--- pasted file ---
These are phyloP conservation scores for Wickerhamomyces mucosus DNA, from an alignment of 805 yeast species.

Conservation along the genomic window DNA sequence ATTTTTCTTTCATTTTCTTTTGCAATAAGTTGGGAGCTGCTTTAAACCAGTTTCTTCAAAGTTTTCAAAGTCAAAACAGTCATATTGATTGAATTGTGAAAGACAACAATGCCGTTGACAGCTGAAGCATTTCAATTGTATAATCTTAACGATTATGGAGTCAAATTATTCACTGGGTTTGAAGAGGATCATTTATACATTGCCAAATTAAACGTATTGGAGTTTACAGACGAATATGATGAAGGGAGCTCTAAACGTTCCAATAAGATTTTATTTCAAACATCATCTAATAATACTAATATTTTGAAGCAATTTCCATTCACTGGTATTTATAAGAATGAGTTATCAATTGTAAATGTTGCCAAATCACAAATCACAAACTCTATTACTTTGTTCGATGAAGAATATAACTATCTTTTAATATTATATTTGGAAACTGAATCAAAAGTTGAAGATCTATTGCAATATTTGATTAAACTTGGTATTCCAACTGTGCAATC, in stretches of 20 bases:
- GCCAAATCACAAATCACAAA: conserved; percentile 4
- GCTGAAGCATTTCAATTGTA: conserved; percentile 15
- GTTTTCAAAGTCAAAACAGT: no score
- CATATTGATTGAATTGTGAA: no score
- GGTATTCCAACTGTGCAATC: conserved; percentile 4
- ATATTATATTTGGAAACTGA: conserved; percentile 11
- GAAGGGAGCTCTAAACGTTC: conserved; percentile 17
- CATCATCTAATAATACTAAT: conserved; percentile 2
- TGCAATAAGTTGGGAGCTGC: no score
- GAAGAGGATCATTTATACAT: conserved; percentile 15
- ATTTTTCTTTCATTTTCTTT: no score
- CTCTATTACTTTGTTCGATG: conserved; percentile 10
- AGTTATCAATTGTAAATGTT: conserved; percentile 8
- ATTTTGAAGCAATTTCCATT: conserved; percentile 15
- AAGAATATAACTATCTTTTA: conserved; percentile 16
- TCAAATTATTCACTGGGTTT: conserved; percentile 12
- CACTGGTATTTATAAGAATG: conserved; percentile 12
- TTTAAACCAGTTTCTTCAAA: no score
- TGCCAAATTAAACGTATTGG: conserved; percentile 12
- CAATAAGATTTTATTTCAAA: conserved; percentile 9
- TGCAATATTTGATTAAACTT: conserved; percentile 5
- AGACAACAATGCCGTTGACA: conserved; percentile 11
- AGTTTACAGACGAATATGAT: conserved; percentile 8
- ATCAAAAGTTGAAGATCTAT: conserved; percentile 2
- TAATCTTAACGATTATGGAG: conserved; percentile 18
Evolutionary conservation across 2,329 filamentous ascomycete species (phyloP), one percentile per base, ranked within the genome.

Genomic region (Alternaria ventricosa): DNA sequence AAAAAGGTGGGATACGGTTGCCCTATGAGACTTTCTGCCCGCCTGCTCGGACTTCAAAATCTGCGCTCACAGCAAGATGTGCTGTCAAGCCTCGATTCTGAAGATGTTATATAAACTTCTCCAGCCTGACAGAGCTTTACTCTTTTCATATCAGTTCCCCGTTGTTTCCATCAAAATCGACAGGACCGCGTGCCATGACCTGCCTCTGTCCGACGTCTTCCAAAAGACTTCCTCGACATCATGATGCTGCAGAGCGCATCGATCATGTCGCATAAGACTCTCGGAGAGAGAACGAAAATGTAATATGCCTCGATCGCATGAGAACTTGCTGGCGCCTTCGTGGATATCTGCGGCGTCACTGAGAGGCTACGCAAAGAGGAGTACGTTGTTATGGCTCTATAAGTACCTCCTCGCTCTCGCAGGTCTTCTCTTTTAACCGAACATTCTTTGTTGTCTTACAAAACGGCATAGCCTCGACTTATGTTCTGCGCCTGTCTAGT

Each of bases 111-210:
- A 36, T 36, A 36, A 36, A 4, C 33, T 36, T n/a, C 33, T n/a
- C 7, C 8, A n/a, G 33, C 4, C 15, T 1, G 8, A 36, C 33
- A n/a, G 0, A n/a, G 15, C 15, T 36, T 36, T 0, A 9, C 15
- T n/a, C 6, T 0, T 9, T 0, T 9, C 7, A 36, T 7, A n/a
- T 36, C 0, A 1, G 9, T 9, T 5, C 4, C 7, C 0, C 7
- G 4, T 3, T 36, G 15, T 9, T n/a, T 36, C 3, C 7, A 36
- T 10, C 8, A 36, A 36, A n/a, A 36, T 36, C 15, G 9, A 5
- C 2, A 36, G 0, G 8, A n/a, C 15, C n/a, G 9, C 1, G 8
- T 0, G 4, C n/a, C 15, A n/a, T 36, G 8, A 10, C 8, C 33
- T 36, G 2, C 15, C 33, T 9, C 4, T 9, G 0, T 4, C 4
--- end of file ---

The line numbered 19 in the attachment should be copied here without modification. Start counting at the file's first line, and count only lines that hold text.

- CACTGGTATTTATAAGAATG: conserved; percentile 12